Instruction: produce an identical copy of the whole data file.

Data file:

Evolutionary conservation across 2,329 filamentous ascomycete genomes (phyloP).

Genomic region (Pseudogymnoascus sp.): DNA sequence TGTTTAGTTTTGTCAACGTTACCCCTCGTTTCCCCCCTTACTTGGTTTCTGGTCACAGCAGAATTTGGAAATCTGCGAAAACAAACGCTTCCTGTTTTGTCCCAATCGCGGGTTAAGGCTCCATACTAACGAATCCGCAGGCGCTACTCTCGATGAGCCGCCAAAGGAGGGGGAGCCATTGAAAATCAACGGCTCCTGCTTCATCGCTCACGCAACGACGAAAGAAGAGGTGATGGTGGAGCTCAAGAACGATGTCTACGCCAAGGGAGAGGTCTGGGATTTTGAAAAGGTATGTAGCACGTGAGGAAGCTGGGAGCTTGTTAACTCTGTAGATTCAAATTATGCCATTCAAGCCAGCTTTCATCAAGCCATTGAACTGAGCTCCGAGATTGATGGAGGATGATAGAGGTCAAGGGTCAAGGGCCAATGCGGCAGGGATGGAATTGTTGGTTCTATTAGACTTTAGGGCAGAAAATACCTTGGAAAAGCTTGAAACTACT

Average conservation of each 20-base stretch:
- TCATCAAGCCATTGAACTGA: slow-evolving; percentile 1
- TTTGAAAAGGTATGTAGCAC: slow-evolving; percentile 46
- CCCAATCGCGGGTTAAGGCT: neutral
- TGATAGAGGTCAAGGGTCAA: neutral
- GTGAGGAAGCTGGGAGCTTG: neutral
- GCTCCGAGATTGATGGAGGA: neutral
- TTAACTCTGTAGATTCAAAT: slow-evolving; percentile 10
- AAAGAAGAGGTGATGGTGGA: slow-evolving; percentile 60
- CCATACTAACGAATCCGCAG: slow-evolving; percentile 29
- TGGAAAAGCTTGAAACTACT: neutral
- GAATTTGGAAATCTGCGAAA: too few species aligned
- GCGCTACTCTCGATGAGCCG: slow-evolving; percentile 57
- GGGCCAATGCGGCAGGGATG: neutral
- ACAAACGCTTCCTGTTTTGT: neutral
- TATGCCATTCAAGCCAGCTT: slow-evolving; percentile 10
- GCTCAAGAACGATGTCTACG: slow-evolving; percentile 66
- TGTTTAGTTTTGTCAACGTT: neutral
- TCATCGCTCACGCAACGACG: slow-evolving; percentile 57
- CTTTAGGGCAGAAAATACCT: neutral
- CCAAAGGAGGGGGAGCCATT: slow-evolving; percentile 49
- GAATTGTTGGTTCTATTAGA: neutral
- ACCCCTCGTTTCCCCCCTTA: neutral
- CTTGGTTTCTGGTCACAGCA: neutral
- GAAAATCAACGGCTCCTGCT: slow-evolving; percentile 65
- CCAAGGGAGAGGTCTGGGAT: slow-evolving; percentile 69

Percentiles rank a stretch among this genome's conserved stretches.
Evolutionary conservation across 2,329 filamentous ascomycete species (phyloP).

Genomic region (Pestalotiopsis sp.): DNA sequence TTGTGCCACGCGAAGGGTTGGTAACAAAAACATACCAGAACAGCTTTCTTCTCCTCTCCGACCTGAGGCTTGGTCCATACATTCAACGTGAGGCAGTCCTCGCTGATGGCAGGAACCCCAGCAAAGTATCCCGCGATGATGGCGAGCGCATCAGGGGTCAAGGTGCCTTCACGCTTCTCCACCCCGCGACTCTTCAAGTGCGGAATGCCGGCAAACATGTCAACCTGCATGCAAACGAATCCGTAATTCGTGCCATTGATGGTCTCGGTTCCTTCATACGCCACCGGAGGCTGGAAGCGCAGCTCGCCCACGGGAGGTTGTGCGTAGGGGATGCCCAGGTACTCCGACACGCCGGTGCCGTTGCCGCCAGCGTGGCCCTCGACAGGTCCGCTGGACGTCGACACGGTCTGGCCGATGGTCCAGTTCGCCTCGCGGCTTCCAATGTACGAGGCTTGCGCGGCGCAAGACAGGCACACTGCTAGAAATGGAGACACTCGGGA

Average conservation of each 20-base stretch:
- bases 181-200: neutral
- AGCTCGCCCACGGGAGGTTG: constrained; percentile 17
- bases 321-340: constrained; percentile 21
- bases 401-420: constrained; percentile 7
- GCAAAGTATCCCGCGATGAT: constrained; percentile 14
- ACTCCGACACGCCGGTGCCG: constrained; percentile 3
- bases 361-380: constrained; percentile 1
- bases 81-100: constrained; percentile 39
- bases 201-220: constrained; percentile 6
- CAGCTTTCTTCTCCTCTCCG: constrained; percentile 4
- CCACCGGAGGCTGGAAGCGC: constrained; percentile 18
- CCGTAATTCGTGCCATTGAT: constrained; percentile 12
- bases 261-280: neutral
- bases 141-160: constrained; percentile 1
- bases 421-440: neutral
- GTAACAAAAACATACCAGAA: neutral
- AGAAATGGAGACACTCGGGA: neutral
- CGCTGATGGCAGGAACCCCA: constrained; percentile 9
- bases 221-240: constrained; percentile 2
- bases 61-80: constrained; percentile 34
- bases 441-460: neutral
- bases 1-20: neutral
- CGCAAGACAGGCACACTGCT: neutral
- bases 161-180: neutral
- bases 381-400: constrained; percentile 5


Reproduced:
Evolutionary conservation across 2,329 filamentous ascomycete genomes (phyloP).

Genomic region (Pseudogymnoascus sp.): DNA sequence TGTTTAGTTTTGTCAACGTTACCCCTCGTTTCCCCCCTTACTTGGTTTCTGGTCACAGCAGAATTTGGAAATCTGCGAAAACAAACGCTTCCTGTTTTGTCCCAATCGCGGGTTAAGGCTCCATACTAACGAATCCGCAGGCGCTACTCTCGATGAGCCGCCAAAGGAGGGGGAGCCATTGAAAATCAACGGCTCCTGCTTCATCGCTCACGCAACGACGAAAGAAGAGGTGATGGTGGAGCTCAAGAACGATGTCTACGCCAAGGGAGAGGTCTGGGATTTTGAAAAGGTATGTAGCACGTGAGGAAGCTGGGAGCTTGTTAACTCTGTAGATTCAAATTATGCCATTCAAGCCAGCTTTCATCAAGCCATTGAACTGAGCTCCGAGATTGATGGAGGATGATAGAGGTCAAGGGTCAAGGGCCAATGCGGCAGGGATGGAATTGTTGGTTCTATTAGACTTTAGGGCAGAAAATACCTTGGAAAAGCTTGAAACTACT

Average conservation of each 20-base stretch:
- TCATCAAGCCATTGAACTGA: slow-evolving; percentile 1
- TTTGAAAAGGTATGTAGCAC: slow-evolving; percentile 46
- CCCAATCGCGGGTTAAGGCT: neutral
- TGATAGAGGTCAAGGGTCAA: neutral
- GTGAGGAAGCTGGGAGCTTG: neutral
- GCTCCGAGATTGATGGAGGA: neutral
- TTAACTCTGTAGATTCAAAT: slow-evolving; percentile 10
- AAAGAAGAGGTGATGGTGGA: slow-evolving; percentile 60
- CCATACTAACGAATCCGCAG: slow-evolving; percentile 29
- TGGAAAAGCTTGAAACTACT: neutral
- GAATTTGGAAATCTGCGAAA: too few species aligned
- GCGCTACTCTCGATGAGCCG: slow-evolving; percentile 57
- GGGCCAATGCGGCAGGGATG: neutral
- ACAAACGCTTCCTGTTTTGT: neutral
- TATGCCATTCAAGCCAGCTT: slow-evolving; percentile 10
- GCTCAAGAACGATGTCTACG: slow-evolving; percentile 66
- TGTTTAGTTTTGTCAACGTT: neutral
- TCATCGCTCACGCAACGACG: slow-evolving; percentile 57
- CTTTAGGGCAGAAAATACCT: neutral
- CCAAAGGAGGGGGAGCCATT: slow-evolving; percentile 49
- GAATTGTTGGTTCTATTAGA: neutral
- ACCCCTCGTTTCCCCCCTTA: neutral
- CTTGGTTTCTGGTCACAGCA: neutral
- GAAAATCAACGGCTCCTGCT: slow-evolving; percentile 65
- CCAAGGGAGAGGTCTGGGAT: slow-evolving; percentile 69

Percentiles rank a stretch among this genome's conserved stretches.
Evolutionary conservation across 2,329 filamentous ascomycete species (phyloP).

Genomic region (Pestalotiopsis sp.): DNA sequence TTGTGCCACGCGAAGGGTTGGTAACAAAAACATACCAGAACAGCTTTCTTCTCCTCTCCGACCTGAGGCTTGGTCCATACATTCAACGTGAGGCAGTCCTCGCTGATGGCAGGAACCCCAGCAAAGTATCCCGCGATGATGGCGAGCGCATCAGGGGTCAAGGTGCCTTCACGCTTCTCCACCCCGCGACTCTTCAAGTGCGGAATGCCGGCAAACATGTCAACCTGCATGCAAACGAATCCGTAATTCGTGCCATTGATGGTCTCGGTTCCTTCATACGCCACCGGAGGCTGGAAGCGCAGCTCGCCCACGGGAGGTTGTGCGTAGGGGATGCCCAGGTACTCCGACACGCCGGTGCCGTTGCCGCCAGCGTGGCCCTCGACAGGTCCGCTGGACGTCGACACGGTCTGGCCGATGGTCCAGTTCGCCTCGCGGCTTCCAATGTACGAGGCTTGCGCGGCGCAAGACAGGCACACTGCTAGAAATGGAGACACTCGGGA

Average conservation of each 20-base stretch:
- bases 181-200: neutral
- AGCTCGCCCACGGGAGGTTG: constrained; percentile 17
- bases 321-340: constrained; percentile 21
- bases 401-420: constrained; percentile 7
- GCAAAGTATCCCGCGATGAT: constrained; percentile 14
- ACTCCGACACGCCGGTGCCG: constrained; percentile 3
- bases 361-380: constrained; percentile 1
- bases 81-100: constrained; percentile 39
- bases 201-220: constrained; percentile 6
- CAGCTTTCTTCTCCTCTCCG: constrained; percentile 4
- CCACCGGAGGCTGGAAGCGC: constrained; percentile 18
- CCGTAATTCGTGCCATTGAT: constrained; percentile 12
- bases 261-280: neutral
- bases 141-160: constrained; percentile 1
- bases 421-440: neutral
- GTAACAAAAACATACCAGAA: neutral
- AGAAATGGAGACACTCGGGA: neutral
- CGCTGATGGCAGGAACCCCA: constrained; percentile 9
- bases 221-240: constrained; percentile 2
- bases 61-80: constrained; percentile 34
- bases 441-460: neutral
- bases 1-20: neutral
- CGCAAGACAGGCACACTGCT: neutral
- bases 161-180: neutral
- bases 381-400: constrained; percentile 5